Ex-Wife Has To Return CPF Funds To Man’s Sister, Current Wife And Son Cannot Inherit Funds Too
When a man passes away, his wife and children will usually inherit his estate — all the money and property he had under his name.
In this case, however, Mr. Samsudin Mohamed’s ex-wife, Mdm Mamuah Naim, was the one who could access his Central Provident Funds (CPF) funds, even though her nominee status should have been voided as Mr. Samsudin had remarried overseas.
This case took an unexpected twist when the court was told that the widow and his son were also ineligible to inherit his estate — because the marriage was considered invalid under Islamic law, according to a report by The Straits Times.
Ex-wife received more than $575k
Mr. Samsudin had nominated Mdm Mamuah Naim, his then-wife, as the original beneficiary in 1985. They later divorced in 1989, but he did not remove her beneficiary status with CPF.
After 2 weeks of her ex-husband’s passing in 2015, Mdm Mamuah Naim was alerted of her beneficiary status. By Mar 2016, she had withdrawn most of the $575,735.
Sister says ex-wife is not a beneficiary
Mdm Hamidah Hasif, Mr. Samsudin’s sister, assumed the role of administrator of Mr. Samsudin’s estate. She pointed out that Mdm Mamuah’s nomination as the beneficiary should have been revoked as Mr. Samsudin had remarried.
Thus, the court ruled that Mdm Mamuah must return all of the funds to Mdm Hamidah.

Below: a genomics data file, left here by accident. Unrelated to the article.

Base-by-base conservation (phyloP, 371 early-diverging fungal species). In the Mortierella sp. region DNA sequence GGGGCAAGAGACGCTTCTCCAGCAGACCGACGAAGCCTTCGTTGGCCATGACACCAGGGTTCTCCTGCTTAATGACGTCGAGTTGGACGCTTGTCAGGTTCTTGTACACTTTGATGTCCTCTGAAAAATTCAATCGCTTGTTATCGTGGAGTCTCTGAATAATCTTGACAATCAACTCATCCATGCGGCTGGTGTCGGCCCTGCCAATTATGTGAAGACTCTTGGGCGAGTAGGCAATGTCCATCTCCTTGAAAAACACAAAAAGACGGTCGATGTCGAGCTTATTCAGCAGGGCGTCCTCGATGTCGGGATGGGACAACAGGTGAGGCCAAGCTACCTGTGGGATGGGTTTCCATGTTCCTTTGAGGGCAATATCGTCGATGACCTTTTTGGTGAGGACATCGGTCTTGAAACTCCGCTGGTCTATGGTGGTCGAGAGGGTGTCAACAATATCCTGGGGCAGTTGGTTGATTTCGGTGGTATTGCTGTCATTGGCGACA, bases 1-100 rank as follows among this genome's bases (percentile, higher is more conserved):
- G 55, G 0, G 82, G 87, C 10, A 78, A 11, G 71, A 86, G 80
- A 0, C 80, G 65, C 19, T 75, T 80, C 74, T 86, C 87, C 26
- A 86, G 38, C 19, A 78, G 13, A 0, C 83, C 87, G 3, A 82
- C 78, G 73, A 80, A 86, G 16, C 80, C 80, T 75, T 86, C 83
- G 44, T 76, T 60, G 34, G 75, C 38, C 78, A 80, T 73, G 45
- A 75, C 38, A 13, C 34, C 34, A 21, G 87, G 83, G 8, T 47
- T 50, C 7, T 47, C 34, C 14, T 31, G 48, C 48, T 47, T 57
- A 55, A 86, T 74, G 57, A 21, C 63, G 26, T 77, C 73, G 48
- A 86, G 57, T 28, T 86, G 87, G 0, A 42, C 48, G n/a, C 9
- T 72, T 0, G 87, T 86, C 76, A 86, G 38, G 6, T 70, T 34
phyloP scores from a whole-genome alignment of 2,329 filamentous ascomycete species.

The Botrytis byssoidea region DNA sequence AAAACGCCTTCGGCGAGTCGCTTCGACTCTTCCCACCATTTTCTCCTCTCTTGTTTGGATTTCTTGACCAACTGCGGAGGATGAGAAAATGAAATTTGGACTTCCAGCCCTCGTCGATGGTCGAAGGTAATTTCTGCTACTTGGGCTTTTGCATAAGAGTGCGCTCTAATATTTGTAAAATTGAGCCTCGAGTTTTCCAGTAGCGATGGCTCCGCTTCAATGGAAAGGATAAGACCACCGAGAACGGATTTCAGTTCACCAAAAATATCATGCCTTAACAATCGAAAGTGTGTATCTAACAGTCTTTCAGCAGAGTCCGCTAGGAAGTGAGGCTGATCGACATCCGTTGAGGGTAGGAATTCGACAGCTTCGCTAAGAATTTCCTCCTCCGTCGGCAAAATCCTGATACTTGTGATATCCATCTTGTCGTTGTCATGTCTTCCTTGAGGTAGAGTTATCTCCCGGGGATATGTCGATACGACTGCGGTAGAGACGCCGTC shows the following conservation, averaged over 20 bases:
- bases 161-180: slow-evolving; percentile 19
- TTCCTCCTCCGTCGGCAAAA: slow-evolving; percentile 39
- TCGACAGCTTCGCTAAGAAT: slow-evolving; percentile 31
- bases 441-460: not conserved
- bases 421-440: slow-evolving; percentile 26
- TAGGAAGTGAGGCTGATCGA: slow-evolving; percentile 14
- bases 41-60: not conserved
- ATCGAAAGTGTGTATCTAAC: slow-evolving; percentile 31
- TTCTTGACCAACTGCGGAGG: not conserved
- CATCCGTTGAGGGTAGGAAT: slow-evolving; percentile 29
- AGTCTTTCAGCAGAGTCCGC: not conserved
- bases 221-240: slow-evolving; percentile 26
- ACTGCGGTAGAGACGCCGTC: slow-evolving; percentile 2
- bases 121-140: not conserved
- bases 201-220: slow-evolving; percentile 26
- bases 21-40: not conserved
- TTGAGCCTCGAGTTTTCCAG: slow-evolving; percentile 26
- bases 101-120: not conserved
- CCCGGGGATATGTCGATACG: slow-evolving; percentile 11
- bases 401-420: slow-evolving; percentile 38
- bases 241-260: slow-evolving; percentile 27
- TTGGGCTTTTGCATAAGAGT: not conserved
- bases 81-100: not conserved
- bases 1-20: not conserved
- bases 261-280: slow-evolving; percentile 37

Last month, the law firm representing Mdm Mamuah was ordered to return the cost of legal fees that Mdm Hamidah had paid using the CPF funds.
Apart from returning the money, Mdm Mamuah would have to pay $6,000 of legal costs to Mdm Hamidah.
CPF has received $70,000 so far, which includes the $30,000 Mdm Mamuah had used to pay the law firm representing her.
Ex-wife claims she didn’t know of invalid status
Mdm Mamuah claimed she did not know of Mr. Samsudin’s remarriage in Canada as they did not keep in contact.
Since he did not remove her nomination, she had assumed she was eligible to receive the funds. Through her lawyer, she added that CPF only knew of his remarriage after the funds were given to her.
Second wife also not eligible as she had left the faith
Since Mr. Samsudin’s second marriage was valid in Canada, the court ordered Mr. Samsudin’s widow and son to be defendants in the case.
However, more complications arose due to the nature of the marriage. Mr. Samsudin and his second wife, Ms. Leonisa Acha Vallecera, had married under Islamic law.
But because Ms. Leonisa had left the Muslim faith, her marriage is deemed invalid, according to the ruling of the legal committee at the Islamic Religious Council of Singapore. While the ruling has no binding effect, they are considered expert opinions on the matter.
This means that under Islamic law, their son is considered illegitimate. As such, both Ms. Leonisa and her son could not inherit Mr. Samsudin’s estate.
Mdm Hamidah asserted that the actual beneficiaries are his mother and 5 siblings under the Muslim Inheritance Law.
Unusual case in Singapore
While this case is an unusual one, it highlights the fundamental fact that if a CPF nomination is not made, the funds will be distributed according to the Administration of Muslim Law for Muslims and the Intestate Succession Act for non-Muslims.
While the older generation frown upon making a will in advance, it is best to do so even if you are not suffering from any illness. Having a clear will can prevent potential disputes and misunderstandings about “who gets what?”. You must still make a nomination for CPF funds, though.
For more information on what goes on in the making of a will, click here.
Featured image adapted from Money Sense.